While the Middle East boasts one of the highest rates of smartphone penetration worldwide (97%) and is digitally astute in general, the majority of its population still chooses cash over other payment methods. Notably, only a third of retail transactions in this area are conducted electronically.
However, in the rapidly evolving international payments landscape, it is hardly possible for things in this region to remain the same. Read on to find out what the current situation in the Middle Eastern payment industry is, how global events influence it, and what the future holds for it.
Middle East’s Payment Industry Background
As mentioned above, countries across the Middle East primarily deal with cash payments. What’s more, the region was previously reluctant to adopt digital payments due to various factors, including:
- Deeply rooted cultural behaviors
- An under-developed payments infrastructure
- A lack of trust in digital payment channels
- A high percentage of underbanked consumers and merchants
However, the Middle Eastern region’s approach toward FinTech has undergone a big transformation over the past years and is currently embracing drastic changes in the payments sphere.
Changing Payments Ecosystem: the Influence of Global Factors
While the Middle Eastern cash-centric payment system was expected to persist for years to come, there have been significant shifts globally that are affecting every region in the world.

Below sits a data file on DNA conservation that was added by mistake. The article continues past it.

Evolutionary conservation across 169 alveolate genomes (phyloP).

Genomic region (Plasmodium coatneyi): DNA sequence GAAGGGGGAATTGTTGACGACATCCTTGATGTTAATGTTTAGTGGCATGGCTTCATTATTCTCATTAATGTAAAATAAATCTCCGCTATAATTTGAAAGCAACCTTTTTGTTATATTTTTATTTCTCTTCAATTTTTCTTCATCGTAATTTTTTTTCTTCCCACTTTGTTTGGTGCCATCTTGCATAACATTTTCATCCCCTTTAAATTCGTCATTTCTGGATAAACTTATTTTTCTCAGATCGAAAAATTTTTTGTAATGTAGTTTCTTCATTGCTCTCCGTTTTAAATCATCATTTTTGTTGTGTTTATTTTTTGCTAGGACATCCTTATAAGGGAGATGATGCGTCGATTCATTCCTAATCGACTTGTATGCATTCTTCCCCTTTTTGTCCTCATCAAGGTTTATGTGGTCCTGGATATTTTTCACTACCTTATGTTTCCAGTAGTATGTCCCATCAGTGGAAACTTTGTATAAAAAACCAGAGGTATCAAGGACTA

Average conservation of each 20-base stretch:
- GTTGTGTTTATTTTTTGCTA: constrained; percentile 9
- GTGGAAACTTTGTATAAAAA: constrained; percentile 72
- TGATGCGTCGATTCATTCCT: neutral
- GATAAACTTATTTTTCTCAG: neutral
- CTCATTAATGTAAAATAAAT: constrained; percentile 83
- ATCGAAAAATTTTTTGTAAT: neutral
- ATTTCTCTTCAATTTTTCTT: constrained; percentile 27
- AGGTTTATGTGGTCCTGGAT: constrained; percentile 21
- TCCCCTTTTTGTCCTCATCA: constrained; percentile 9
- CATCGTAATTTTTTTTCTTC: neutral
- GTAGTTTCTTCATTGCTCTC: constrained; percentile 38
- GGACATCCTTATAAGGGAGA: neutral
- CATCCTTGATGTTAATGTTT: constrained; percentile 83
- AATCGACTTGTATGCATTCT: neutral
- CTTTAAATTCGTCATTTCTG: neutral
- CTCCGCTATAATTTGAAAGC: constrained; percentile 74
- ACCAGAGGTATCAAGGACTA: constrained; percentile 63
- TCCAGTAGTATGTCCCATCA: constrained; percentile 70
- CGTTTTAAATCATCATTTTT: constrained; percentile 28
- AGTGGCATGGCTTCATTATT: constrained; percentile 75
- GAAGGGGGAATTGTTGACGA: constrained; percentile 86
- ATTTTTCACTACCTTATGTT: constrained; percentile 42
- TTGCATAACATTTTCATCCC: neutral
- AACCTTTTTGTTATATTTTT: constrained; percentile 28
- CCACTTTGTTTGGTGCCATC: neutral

Here are some of the reasons that have helped boost the Middle East’s adoption of digital payments:
- The increasing popularity of eCommerce
- A need for contactless payments due to COVID-19
- Changing consumer behavior
- The growth of the share of young, digitally native citizens
- The demand for real-time cross-border payments
These factors, together with the regional appetite for innovation, are driving progress in the field of FinTech.
Current State of the Middle Eastern Payment Industry
In addition to outside factors helping spark the interest in digital payments in the Middle East, there have been internal initiatives supporting it as well.
For instance, nowadays, the appearance of FinTech companies across Middle Eastern countries is being actively encouraged by government organizations as they promote competition and accelerate innovation.
This approach, paired with the global shift to real-time payments, has paved the way for central banks to create a localized open finance ecosystem beneficial for the development of Open Banking (OB) in the region - more on this below.
MENA - the Promised Land for Open Banking
MENA is an acronym for the Middle East and North Africa region. The World Bank counts 21 countries as part of MENA, which makes this region account for approximately 6% of the world's population.
The large percentage of unbanked residents in the countries belonging to this region offers plenty of room for growth in the Open Banking sector. Features such as fast-track authentication, mobile accessibility, and digital-first finance can give access to an array of financial services to those who have been excluded from the traditional banking system so far.